In a desert world of sandstorms and sand-wolves, a teen girl must defy the gods to save her tribe in this mystical, atmospheric tale from the author of Drink, Slay, Love.Liyana has trained her entire life to be the vessel of a goddess. The goddess will inhabit Liyana’s body and use magic to bring rain to the desert. But Liyana’s goddess never comes. Abandoned by her angry tribe, Liyana expects to die in the desert. Until a boy walks out of the dust in search of her.
Korbyn is a god inside his vessel, and a trickster god at that. He tells Liyana that five other gods are missing, and they set off across the desert in search of the other vessels. For the desert tribes cannot survive without the magic of their gods. But the journey is dangerous, even with a god’s help. And not everyone is willing to believe the trickster god’s tale.
The closer she grows to Korbyn, the less Liyana wants to disappear to make way for her goddess. But she has no choice: She must die for her tribe to live. Unless a trickster god can help her to trick fate—or a human girl can muster some magic of her own.
I was surprised that this novel wasn’t more aggressively marketed because it has all the elements necessary for a blockbuster in the book world. I have been waiting for this novel for ages and it did not disappoint. Liyana is an extremely likable protagonist and following her journey is exhilarating and thrilling at times. The mythical world created by Durst is also fascinating with its different ecosystems, tribes, arts and religion. The desert is almost a character in its own right and I believe Durst is able to accurately portray the harsh conditions in which people survive in the desert.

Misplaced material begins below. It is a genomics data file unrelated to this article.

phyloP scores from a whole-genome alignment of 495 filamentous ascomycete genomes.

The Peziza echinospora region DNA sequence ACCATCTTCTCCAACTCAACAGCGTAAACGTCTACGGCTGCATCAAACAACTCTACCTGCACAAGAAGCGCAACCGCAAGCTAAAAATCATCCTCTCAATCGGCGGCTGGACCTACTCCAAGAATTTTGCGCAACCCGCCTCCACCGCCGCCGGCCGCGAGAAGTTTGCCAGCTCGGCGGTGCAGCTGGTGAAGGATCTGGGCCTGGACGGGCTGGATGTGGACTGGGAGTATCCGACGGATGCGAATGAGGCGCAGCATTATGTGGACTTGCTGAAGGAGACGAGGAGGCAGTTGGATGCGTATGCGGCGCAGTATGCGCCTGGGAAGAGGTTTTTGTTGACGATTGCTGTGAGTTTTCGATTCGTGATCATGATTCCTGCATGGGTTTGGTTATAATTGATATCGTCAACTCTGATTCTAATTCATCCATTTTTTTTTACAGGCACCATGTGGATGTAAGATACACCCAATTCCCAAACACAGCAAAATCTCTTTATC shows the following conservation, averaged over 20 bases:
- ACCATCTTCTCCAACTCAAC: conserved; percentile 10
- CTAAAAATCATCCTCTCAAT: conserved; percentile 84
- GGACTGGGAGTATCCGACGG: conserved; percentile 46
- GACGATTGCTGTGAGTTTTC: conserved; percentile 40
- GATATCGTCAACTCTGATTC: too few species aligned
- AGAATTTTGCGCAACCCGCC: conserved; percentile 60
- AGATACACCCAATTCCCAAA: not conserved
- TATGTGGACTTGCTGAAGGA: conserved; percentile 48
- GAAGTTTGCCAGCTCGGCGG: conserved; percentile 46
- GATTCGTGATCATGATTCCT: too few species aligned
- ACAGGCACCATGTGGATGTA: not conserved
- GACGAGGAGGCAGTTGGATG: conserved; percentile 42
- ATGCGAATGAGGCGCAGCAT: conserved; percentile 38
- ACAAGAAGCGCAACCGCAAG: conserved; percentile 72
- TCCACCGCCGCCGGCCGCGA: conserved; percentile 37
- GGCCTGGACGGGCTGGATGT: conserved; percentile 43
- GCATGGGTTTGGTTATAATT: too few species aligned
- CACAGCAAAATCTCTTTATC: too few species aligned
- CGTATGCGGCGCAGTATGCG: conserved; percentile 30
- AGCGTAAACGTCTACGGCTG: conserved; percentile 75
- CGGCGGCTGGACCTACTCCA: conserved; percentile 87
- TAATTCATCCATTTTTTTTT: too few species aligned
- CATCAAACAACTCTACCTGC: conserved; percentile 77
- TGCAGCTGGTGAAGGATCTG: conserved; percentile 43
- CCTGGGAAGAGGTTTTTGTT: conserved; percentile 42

The supporting characters are also well hewed with their own personalities and idiosyncrasies. All the vessels are unique but perhaps I most felt for the vessel-whose-name-I-can’t-remember and her struggle to live even when her soul is in danger of being consumed by the “God” living in her. The mythology is also very well constructed with things being logical and fantastical (see, it’s possible!). What I found really fascinating was the concept of ritual soul death that led to the emptying of the body (thus vessel) into which the God will pour themselves. Korbyn, the trickster God, is the only one of the Gods who manages to correctly fill his vessel but I don’t think the reader is able to forget at any time that the soul and body are different. Korbyn is intriguing – as Gods are wont to be – and though he is much easier to understand than N. K. Jemisin’s Gods, he is still fey and fickle.
His fascination with Liyana and her reciprocating his feelings has the air of a forbidden romance especially when you consider that Liyana is the vessel for Korbyn’s true love. Then you throw in a young Emperor trying to do his best in the circumstances for the people he rules, a nefarious wizard, magic and burgeoning feelings where there should be none. Yes, it is a rollercoaster journey. I loved the ending. I thought it was sufficiently postmodern and tuned in to contemporary expectations instead of traditional. The only thing that detracted from the novel for me was that a very important character, the prince, could have been developed much more than he was. His interactions with several key characters needed more building up and depth. That is just a personal though and other readers may be quite satisfied by the way that relationship is built. All in all, I heartily recommend this fantasy. It’s very entertaining and in all the good ways.